8. I’m so with John on this voice acting stuff. Sure, there are many fine examples of bog actors doing fine voice jobs. But there are just as many failures, which end in impending doom when you get the feeling that the whole story was written around the voice actors and not the actual characters. Shark Tale is such an example.

    Aside from that it doesn’t really look good for this movie. The more I read about it the less I want to watch it. Well, perhaps I’ll give it a chance in TV.

  9. I enjoyed the movie a lot. Only voice actor that kinda bugged me was Nic Cage. I thought whoever did the voice for Astro was fine, and Kristen Bell I thought was fine. Did not have a problem with the Revolutionary Front either. I saw them as an introduction to the fact that something not quite right was happening with the robots on the surface. That they were the only group standing up against the use of robots for gladiator games. Sure they did not do a very good job at it, but their characters were there for a reason. Maybe I am just reading into that, though, maybe seeing something that isn’t really there? Ya, the movie wouldn’t change much without em, but they definitely existed in the world for a reason.

    1. Another couple characters that served no purpose that would change the movie of their absence were the window washers. But again, in the presentation of the world they did have a purpose to further establish that humans use robots for everything, and plus they also added a little comedy for the kids in the midst of an otherwise dark atmosphere.

  10. John,

    The Revolutionary Front characters were there to make the kids laugh. Quite needed in a movie that had scenes that were so relatively dark and intense for the younger kids in the audience – not to mention the beat-you-over-the-head political rhetoric.


    1. In “UP” Doug was a character that I think was made ONLY to make kids laugh so that the sad story is somewhat overshadowed with some cute humor

      But notice that they still managed to make him very relevant to the story.

      “Squirrel!” =]

  11. Even Pixar does that shit too though.

    The whole… big name actor doing the voice for their animated characters.

    Not as much as Dreamworks Animations but they still fucking do it a lot.

    1. Define “a lot”? Pixar mostly uses past TV actors who’s voices are somewhat familiar but rarely identifiable to the common movie goer.

      Sometimes the actors become famous after the role but rarely before. Tom Hanks was known for Bosom Buddies, Big, and Joe vs. the Volcano before he was hired to voice Woody. He just happened to win two Oscars by the time the movie came out a few years later.

      Here is a list of the major actors successes at the time of their hiring:
      John Ratzenberger (Cheers)
      Tom Hanks (Bosom Buddies)
      Tim Allen (1 season of Home Improvement)
      Dave Foley (NewsRadio)
      Julia Louis Dreyfus (Seinfeld)
      Kevin Spacey (Se7en)
      Joan Cusack (psuedo-brat packer)
      Wayne Knight (Seinfeld)
      Billy Crystal* (didn’t have a recent success since City Slickers, his voice was known to most)
      John Goodman (Rosanne)
      Albert Brooks (Simpsons)
      Ellen Degeneres (Ellen)
      Craig T. Nelson (Coach)
      Holly Hunter (early 90’s Oscar winner)
      Samuel L. Jackson* (yea, I know, but he really didn’t have many lines in the movie)
      Owen Wilson* (not the most famous at the time, but more than most of the others on this list)
      Bonnie Hunt(the “friend” in romantic movies)
      Patton Oswalt (comedian)
      Lou Romano (animator)
      Jeff Garlin (Curb Your Enthusiasm)
      Ed Asner (Mary Tyler Moore)

      1. Im not ripping on Pixar movies. Im a HUGE Pixar fan.
        They do it too much for my taste.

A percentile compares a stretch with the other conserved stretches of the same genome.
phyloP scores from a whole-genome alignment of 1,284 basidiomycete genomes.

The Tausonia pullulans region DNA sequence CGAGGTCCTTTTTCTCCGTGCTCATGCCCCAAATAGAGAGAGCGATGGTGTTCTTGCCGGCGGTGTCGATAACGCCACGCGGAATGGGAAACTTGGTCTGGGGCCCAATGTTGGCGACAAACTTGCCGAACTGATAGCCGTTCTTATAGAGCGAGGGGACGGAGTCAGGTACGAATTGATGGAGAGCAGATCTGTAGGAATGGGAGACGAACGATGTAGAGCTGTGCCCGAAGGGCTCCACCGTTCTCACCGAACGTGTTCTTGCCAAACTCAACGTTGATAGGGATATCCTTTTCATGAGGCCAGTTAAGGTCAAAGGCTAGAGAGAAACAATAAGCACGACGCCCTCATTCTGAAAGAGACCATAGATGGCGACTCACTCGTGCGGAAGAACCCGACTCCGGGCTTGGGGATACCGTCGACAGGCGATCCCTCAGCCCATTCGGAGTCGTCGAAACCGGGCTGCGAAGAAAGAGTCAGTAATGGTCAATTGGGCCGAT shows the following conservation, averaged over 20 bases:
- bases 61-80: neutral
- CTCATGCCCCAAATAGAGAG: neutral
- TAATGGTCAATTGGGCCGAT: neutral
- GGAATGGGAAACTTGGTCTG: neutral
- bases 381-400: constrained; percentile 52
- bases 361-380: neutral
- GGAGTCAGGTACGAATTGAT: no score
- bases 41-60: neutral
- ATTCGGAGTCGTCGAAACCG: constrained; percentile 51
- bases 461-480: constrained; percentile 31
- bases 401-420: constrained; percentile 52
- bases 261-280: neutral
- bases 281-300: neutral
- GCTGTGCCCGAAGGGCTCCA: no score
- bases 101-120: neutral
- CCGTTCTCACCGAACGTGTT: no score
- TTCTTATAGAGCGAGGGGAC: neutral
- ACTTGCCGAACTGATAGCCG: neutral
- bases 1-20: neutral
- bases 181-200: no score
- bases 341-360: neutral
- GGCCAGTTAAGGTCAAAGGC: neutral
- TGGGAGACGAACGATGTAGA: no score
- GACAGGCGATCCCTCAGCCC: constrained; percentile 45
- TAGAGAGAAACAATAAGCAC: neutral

Um, read your list again broh. Sam Jackson? Owen Wilson? Tom Hanks? Patton Oswalt? Kevin Spacey?
        Youre not putting up a very convincing argument.

        Please dont underrate Patton Oswalt, hes awesome. And everyone knows his voice.

      2. Not taking one sider or the other here, but!!!!

        In regard to Tom Hanks. He was in Philadelphia and Forest Gump before Toy Story, and Apollo 13 came out the same year as Toy Story. He was definitely a big name actor prior to Toy Story. Not to mention other big hits prior to Toy Story that he was in, such as: League of Their Own, Sleepless in Seattle, Dragnet, and for me The Man with One Red Shoe and Splash.

        He had a huge career and was very well known prior to Toy Story. Don’t try to down play him to make your point.

      3. I think the the key difference between Pixar and other Animation studios is the motivation behind the selection of voice talent. Other studios go for the big names for popularity sake and to try to use that popularity to bring in a crowd; whereas, Pixar’s voice actor selection is chosen to best enhance what they have already created and to strengthen the story they are trying to tell. I don’t know, I probably did a shoddy job explaining that, but I hope you get what I am trying to say.

      4. I’m not saying Tom hanks wasn’t a big actor, he just wasn’t a marquee actor when he was hired and was fading to obscurity. “Joe Vs the Volcano” flopped and if his next movie flopped Tom Hanks would have been another has-been (he admits this). Pixar did not hire him for his “name” they hired him for his talent. He recorded Toy Story before he film Philadelphia, Forrest Gump, or Apollo 13. The thing about animated films is the actors record their lines 2 years before the film comes out. Sometimes the actor is more popular when their movie is released, sometimes they have already faded to obscurity. I only listed the actors’ most recent claim to fame at the time they were hired to record their lines.

        And James, Patton Oswalt is not famous to movie goers and few know his voice. I’ll grant you Samuel L. Jackson (who had a relatively small part) and Owen Wilson, but Tom Hanks and Kevin Spacey were not marquee names when they were hired for their films. But they are definitely famous now. Hayden Panettiere is “famous” now and was also in a Bug’s Life but she definitely wasn’t a marquee name then.

        Still, we are talking two names in 14 years. That is not “a lot”.